The Beautiful Game
It's World Cup time and so the last two weeks have been heaven for soccer fans. Every four years, thirty-two countries meet (a record 211 countries started the qualifying process this time) for the World Cup, a month-long tournament watched by billions of fans around the world. The men's World Cup is happening now in Russia, and the women's tournament will take place next year in France.
Soccer is often referred to as, "The Beautiful Game." For me, there are many reasons for this; here are my top three.
Simplicity. Soccer is perhaps the most simple sport there is. All that is needed to play is a ball and a couple of make-shift goals. No fancy or expensive equipment is required. An example of this was shared recently with me by a friend of mine with whom I have the honor of playing soccer each week. He told me about growing up in Tunisia and how his family and his friends' families did not have enough money to buy a soccer ball. This didn't stop them as they regularly made soccer balls out of rolled up newspaper and then used garbage cans as goals.
Another example of soccer's simplicity is its rules. There are only seventeen rules, known as the seventeen "laws" of soccer, and with the exception, perhaps of the offside rule, they are easily understood. Compare this, for example, to American football which has close to four hundred rules.
A celebration of diversity. No other sport has the worldwide popularity both for players and spectators. Right now you can watch teams from all corners of the world playing in the World Cup, countries as diverse as Panama, Iceland, South Korea, Senegal, Poland, Iran, Uruguay, Mexico, Japan, and Russia.
I started playing soccer in my mid-thirties, and twenty-five years later I am still fortunate to be able to play. Among the group of men I play with, we have players who grew up playing soccer in Ireland, Tunisia, Greece, Argentina, Mexico, Iran, Saudi Arabia, Nigeria, England, South Africa, Peru, Columbia, and Russia. We are men with different backgrounds who love the sport, and that commonality is a great connector. Our games and friendships are also a reminder to us of our shared humanity and the universal desire to have fun with friends. These men, unlike me, all grew up with a ball at their feet, and clearly play a more beautiful version of the game than I ever will!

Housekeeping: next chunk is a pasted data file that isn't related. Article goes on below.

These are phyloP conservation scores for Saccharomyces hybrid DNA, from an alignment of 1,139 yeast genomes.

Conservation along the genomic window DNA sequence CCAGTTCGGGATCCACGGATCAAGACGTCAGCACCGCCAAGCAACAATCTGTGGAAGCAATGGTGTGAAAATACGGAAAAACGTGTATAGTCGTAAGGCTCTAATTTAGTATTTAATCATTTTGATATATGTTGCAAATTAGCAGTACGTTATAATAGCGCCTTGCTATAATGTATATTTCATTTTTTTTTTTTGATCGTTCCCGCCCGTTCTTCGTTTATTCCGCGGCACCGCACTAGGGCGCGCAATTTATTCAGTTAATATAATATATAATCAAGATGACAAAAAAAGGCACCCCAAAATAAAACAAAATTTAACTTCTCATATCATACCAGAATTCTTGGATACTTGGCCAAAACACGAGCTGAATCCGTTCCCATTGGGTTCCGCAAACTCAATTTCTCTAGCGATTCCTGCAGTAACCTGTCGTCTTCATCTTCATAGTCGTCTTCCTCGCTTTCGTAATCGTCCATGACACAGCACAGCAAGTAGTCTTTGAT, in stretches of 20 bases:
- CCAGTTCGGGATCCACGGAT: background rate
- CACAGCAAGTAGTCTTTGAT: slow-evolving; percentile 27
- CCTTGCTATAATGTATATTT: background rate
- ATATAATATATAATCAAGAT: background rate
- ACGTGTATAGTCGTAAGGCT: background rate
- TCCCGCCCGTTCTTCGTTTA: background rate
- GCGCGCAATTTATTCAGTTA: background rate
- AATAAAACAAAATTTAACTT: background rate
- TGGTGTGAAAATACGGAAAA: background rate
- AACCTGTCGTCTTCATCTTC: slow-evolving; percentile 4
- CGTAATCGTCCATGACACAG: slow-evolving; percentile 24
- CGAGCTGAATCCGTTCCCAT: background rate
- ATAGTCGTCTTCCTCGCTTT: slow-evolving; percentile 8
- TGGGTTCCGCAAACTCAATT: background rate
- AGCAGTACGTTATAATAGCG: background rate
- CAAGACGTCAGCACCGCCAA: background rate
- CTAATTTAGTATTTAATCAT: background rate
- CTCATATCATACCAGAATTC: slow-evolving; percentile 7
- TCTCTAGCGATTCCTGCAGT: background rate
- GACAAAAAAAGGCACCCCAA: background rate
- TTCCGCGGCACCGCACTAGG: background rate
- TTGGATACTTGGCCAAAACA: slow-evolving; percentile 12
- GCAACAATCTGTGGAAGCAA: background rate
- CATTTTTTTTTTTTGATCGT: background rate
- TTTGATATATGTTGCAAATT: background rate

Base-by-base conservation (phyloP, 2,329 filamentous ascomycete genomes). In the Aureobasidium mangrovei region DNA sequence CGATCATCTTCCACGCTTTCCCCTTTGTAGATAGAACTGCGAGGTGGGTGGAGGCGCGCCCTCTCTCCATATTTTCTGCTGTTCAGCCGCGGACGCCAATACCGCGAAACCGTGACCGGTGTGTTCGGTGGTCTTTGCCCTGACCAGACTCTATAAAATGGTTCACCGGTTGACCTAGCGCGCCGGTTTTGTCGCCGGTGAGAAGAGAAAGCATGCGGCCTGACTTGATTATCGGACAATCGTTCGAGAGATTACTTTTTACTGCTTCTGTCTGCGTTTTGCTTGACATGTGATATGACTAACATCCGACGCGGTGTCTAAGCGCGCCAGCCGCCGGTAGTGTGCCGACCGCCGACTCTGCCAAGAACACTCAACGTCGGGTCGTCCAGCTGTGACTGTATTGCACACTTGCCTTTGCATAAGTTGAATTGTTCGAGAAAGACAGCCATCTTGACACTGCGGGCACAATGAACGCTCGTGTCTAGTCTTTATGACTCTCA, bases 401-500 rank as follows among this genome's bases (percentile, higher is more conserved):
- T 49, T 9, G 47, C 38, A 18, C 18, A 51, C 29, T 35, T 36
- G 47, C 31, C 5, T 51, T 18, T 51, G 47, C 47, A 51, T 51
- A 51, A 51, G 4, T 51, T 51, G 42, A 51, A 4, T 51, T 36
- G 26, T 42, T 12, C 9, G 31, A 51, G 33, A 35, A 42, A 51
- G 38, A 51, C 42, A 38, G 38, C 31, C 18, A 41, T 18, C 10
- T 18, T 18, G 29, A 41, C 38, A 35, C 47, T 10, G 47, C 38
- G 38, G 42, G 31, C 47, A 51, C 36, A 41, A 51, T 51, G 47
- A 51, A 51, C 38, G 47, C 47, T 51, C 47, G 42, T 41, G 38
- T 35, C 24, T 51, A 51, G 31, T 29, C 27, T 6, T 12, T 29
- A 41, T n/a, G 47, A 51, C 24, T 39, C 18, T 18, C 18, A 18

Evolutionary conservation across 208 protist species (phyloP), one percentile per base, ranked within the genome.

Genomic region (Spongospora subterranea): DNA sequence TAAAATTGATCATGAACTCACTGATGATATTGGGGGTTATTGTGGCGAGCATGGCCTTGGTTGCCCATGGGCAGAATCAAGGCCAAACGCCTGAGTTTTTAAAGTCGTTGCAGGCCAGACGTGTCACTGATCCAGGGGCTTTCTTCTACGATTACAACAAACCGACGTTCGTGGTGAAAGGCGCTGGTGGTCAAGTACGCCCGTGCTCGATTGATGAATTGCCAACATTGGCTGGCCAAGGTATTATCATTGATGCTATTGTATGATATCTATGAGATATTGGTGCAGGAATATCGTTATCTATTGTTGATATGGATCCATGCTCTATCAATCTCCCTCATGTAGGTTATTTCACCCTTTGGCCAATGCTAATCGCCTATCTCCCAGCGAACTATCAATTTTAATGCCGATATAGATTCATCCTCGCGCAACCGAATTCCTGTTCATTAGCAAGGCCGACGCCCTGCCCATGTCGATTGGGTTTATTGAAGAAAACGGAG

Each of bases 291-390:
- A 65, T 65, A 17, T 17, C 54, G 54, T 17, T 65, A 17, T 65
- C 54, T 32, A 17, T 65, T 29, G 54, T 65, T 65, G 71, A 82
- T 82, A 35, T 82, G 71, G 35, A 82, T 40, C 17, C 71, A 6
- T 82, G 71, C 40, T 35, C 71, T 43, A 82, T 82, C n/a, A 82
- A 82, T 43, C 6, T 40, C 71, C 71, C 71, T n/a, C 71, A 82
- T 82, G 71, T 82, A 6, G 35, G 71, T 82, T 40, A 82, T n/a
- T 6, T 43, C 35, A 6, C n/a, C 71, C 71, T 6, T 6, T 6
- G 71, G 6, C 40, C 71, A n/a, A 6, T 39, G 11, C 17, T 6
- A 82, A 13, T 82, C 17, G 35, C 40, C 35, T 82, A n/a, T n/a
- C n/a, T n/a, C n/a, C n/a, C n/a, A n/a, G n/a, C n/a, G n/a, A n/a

Celebrating the flow of play, and not just the results. It is not uncommon to hear Americans say that soccer is boring because there is so little scoring. People are perplexed as to how anyone could enjoy watching a ninety-minute match that ends in a score of 1-0 or even 0-0. The beauty of soccer though is not only about scoring but in the continuous flow of the game. Because there are no timeouts or commercials (except at halftime), the game is always in motion, ever-changing, and the players as a team must continuously adapt, communicate, and improvise in the flow of play.
Soccer fans understand that goals are rare and so learn to celebrate the beautiful dance and flow of the entire game. The focus of the team with the ball is always to keep moving forward, knowing that goals will be few, but with discipline and perseverance, goals will come in time. If you want to thoroughly appreciate the beauty of the flow of the game, next time you watch a game, don't just watch the player with the ball, but watch all the other players as they make runs to create space and possible scoring opportunities.
Simplicity, celebrating diversity, and learning to appreciate the flow of the game and not just the results are three ideas that sound like a good description not only of the beautiful game but also, of a beautiful life.
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